Gardening season is here and it’s that time of year! For the past several decades, my family has managed a large garden. I always love when spring comes around because I know it’s time to plant. Of course, I also anticipate harvesting hundreds of tomatoes at a time and the marinara sauce that comes of them.
Let’s talk planting basics. If you’ve never had a garden, maybe this is the year to try! You don’t have to start huge, start small.
People often ask us about fertile soil. What makes it fertile and why? New England is known to have rocky soil and it is not always nutrient dense. At our house, we have a compost pile. A compost is basically a heap of dirt, with decomposing fruits and veggies in it. Anything that we use, like orange peels, banana peels, old fruits and vegetables, gets thrown into the pile and recycled into the garden. This definitely helps strengthen the soil.
The garden itself: At the end of the season, we just let everything wilt and die off. We don’t remove it from the garden. In addition to that, we take all of the fall leaves and place them on top. We let this decompose throughout the winter until spring arrives. When the snow melts, we throw any remaining branches from the yard on top and burn a HUGE fire. All of that gets mixed back into the soil as well as the compost and bada boom, delectable soil.
This is how we’ve been able to organically garden for years and not use pesticides.
A few days before planting, it is time to turn the soil. This can be done via rototiller, or by hand with a shovel, or a small rake. If you are using boxes for gardening, you can add fresh soil. Now that you have your soil turned and prepared, it is time to plant!
We separate our beds into 8-9 rows. Each bed has it’s own produce growing. There is a system to the madness, meaning plant certain herbs and veggies at certain times. Rule of thumb: Start to plant when it no longer gets cold enough to frost at night.
- Early May: Plant the hearty vegetables first! When the season is early, around beginning to mid-May, plant your onions, leeks, beets, potatoes, carrots. They can withstand the 40-45 degree nights and still survive.
- Mid/End May: Plant your herbs next. These are your basil seeds, cucumber, parsley plants, rosemary plants, dill, red Russian kale, green kale, spinach, etc. We turn the soil and then using a large stick, create multiple horizontal rows within each bed spaced almost 1ft apart. Gently sprinkle in the seeds and do not cover with a lot of dirt! Gently place the dirt over the seeds and pat the soil carefully with your hands. For cucumbers, we do 2 long vertical rows in the bed. This helps organize the craziness that are cucumbers and their vines.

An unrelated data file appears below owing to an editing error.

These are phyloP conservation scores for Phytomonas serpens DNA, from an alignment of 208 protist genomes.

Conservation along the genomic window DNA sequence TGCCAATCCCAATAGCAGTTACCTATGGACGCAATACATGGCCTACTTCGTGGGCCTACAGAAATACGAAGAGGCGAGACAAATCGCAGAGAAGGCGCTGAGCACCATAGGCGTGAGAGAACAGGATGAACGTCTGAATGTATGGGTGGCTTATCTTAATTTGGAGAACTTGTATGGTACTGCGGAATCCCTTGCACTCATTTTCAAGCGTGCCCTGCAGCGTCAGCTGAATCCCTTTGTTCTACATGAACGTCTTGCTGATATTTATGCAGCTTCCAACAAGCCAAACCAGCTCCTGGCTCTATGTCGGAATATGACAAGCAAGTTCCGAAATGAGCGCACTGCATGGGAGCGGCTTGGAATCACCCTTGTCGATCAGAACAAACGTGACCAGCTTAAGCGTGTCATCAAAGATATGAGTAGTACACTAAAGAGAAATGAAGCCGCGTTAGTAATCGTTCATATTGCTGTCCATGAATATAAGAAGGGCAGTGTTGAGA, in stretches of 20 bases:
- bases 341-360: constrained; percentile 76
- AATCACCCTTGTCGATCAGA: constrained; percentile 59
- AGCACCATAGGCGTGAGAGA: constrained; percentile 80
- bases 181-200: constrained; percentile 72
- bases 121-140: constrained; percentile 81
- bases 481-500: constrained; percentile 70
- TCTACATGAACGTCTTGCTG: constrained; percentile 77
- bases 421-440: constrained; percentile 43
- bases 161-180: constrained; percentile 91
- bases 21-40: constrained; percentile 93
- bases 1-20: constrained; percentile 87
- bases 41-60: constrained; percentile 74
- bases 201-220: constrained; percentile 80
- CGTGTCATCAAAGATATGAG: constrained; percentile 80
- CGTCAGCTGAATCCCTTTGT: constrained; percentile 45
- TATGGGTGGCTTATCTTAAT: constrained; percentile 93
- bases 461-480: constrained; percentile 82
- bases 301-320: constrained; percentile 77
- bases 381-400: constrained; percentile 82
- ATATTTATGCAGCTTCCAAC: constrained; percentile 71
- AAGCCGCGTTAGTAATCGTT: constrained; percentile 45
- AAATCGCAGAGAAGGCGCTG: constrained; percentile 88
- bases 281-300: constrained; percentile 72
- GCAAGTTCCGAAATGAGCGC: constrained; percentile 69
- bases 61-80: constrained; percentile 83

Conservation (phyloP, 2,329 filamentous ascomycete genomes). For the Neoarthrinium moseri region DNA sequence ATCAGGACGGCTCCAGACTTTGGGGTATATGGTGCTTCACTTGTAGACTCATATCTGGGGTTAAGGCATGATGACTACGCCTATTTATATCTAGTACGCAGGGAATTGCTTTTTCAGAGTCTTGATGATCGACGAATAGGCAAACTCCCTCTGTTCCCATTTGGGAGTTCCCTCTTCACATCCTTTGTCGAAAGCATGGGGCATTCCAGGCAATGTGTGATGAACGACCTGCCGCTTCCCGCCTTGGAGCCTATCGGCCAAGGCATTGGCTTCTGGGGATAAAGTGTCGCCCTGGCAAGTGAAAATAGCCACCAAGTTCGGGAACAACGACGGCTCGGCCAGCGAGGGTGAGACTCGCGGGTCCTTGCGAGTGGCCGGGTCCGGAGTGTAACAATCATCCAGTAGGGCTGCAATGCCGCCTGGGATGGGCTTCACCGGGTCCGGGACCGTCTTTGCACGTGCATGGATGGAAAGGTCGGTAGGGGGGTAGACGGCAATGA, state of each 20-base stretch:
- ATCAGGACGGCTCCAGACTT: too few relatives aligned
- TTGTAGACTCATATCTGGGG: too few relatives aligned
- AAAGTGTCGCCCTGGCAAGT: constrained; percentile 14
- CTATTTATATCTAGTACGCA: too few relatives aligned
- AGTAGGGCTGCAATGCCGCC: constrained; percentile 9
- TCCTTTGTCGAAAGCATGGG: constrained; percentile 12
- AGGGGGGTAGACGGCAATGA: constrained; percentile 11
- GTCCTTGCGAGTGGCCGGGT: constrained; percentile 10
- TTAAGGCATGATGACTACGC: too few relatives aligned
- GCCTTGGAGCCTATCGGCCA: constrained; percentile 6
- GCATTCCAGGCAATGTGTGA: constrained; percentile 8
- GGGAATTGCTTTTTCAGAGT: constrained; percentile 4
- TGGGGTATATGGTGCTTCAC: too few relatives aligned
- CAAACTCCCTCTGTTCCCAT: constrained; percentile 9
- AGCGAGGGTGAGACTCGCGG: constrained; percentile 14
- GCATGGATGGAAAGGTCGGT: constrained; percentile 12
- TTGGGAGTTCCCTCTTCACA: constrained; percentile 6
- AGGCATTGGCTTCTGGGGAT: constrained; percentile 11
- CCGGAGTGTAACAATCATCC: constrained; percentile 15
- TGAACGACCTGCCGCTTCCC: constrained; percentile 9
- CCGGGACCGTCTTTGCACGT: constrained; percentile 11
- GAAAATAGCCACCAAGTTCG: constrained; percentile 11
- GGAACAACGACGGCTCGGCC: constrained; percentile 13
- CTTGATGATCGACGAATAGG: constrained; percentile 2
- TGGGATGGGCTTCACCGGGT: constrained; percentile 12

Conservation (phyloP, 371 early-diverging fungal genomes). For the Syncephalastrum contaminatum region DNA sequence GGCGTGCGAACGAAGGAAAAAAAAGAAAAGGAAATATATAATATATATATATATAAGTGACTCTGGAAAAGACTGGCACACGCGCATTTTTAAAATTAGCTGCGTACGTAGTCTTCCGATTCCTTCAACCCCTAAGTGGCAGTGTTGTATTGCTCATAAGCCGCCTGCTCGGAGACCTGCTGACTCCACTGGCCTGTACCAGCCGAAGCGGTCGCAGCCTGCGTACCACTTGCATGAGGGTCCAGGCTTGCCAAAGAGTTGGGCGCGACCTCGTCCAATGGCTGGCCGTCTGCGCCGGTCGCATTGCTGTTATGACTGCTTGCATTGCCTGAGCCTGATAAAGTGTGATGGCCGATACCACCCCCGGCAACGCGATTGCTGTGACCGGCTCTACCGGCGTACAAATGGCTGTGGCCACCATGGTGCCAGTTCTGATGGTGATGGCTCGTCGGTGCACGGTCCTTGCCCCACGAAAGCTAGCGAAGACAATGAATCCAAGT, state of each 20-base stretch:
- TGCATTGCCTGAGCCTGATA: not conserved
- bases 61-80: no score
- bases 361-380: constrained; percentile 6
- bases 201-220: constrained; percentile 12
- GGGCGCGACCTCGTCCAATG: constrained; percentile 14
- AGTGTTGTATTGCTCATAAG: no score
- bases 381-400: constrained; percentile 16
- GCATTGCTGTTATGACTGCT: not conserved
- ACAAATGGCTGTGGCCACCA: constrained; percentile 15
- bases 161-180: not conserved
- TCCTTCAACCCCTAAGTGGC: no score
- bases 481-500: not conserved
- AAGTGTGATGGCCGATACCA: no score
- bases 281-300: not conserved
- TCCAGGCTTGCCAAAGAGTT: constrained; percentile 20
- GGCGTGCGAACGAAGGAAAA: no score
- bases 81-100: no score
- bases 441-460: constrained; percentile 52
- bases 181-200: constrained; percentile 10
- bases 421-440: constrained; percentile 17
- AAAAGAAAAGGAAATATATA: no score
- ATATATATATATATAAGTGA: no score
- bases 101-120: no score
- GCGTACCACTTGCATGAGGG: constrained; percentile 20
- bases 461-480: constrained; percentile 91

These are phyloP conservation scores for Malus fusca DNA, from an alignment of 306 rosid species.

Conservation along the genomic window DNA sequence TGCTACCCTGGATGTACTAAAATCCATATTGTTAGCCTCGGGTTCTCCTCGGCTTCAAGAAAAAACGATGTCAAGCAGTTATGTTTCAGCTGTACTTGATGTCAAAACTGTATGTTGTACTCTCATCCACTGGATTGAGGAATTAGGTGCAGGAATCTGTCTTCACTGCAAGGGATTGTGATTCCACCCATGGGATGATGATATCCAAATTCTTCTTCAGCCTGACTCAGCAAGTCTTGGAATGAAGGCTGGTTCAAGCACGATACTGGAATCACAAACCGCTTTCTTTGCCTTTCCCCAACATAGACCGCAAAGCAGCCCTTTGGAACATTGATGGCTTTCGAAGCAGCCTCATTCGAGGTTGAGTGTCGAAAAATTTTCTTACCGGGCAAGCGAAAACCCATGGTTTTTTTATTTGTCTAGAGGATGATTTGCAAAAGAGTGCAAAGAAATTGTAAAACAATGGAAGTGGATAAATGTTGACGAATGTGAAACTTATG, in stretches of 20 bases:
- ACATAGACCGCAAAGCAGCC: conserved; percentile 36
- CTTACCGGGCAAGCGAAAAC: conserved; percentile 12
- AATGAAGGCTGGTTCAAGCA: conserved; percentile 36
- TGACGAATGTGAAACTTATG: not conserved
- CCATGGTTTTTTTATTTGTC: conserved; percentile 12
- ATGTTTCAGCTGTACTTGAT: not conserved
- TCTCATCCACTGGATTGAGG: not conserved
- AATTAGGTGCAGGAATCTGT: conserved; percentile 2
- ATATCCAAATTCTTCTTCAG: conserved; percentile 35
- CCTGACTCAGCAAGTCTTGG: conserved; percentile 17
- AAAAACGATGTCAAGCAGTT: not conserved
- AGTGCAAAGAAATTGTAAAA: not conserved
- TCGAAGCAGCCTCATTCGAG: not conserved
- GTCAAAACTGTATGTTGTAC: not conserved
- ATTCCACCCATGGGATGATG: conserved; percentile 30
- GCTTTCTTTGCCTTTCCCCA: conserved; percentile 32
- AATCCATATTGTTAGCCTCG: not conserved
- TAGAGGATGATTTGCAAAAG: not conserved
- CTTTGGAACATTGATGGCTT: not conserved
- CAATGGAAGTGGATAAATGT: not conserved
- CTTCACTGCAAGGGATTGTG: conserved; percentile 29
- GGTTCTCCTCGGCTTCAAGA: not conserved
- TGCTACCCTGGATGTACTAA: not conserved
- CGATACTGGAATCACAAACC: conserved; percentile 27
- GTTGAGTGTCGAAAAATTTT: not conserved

- Mid towards End of May: This is when you can plant your tomato plants depending on the temperature. It is best to plant these when you know it’s going to stay consistently warm. We always push around May 17th onward. This past weekend we planted 62 tomato plants. For the best flavor, consistency and sauce, I recommend Brandywine, Beefsteak (a hearty slicing tomato), roma, cherry tomatoes and yellow (same taste, less acidic) varieties. Dig down just enough and turn the soil as you loosen to aerate it. Place the tomato plant in and cover with soil, pressing down so the soil holds the plant in place permanently. At this point, we like to place wire tomato cages, so the vines have something to hold onto as they grow taller. We also plant eggplant, zucchini, red and green peppers, yellow peppers right about now. Most of the garden is planted at this point with the exception of strawberries, which are new this year. Watermelon is yet to be planted still.
- Get ready for herbs to pop in about 55 days, or a little over a month and a half. Mid June is a good timeframe to get your first basil pickings. Tomatoes come in later around July/August and come in hot! Our usual yield is about 230 tomatoes per twice weekly harvest.
- Bugs: Because you are organically farming, without pesticides, bugs may come lurking. This is the tradeoff of farming organically vs with chemicals. We do lose about 1-3% of our crop to natural critters, but compensate by growing a little extra. For me, it’s important that we don’t use chemicals in our produce, so I’d rather lose some crop!
- To help create walkways in between each row, simply throw down some grass clippings. As it dries out into hay, it keeps the weeds away and makes perfect pathways to picking!
Recipes will be coming up soon! I’ll be introducing how to use some of these amazing ingredients in your cooking for a healthier lifestyle. Stay tuned!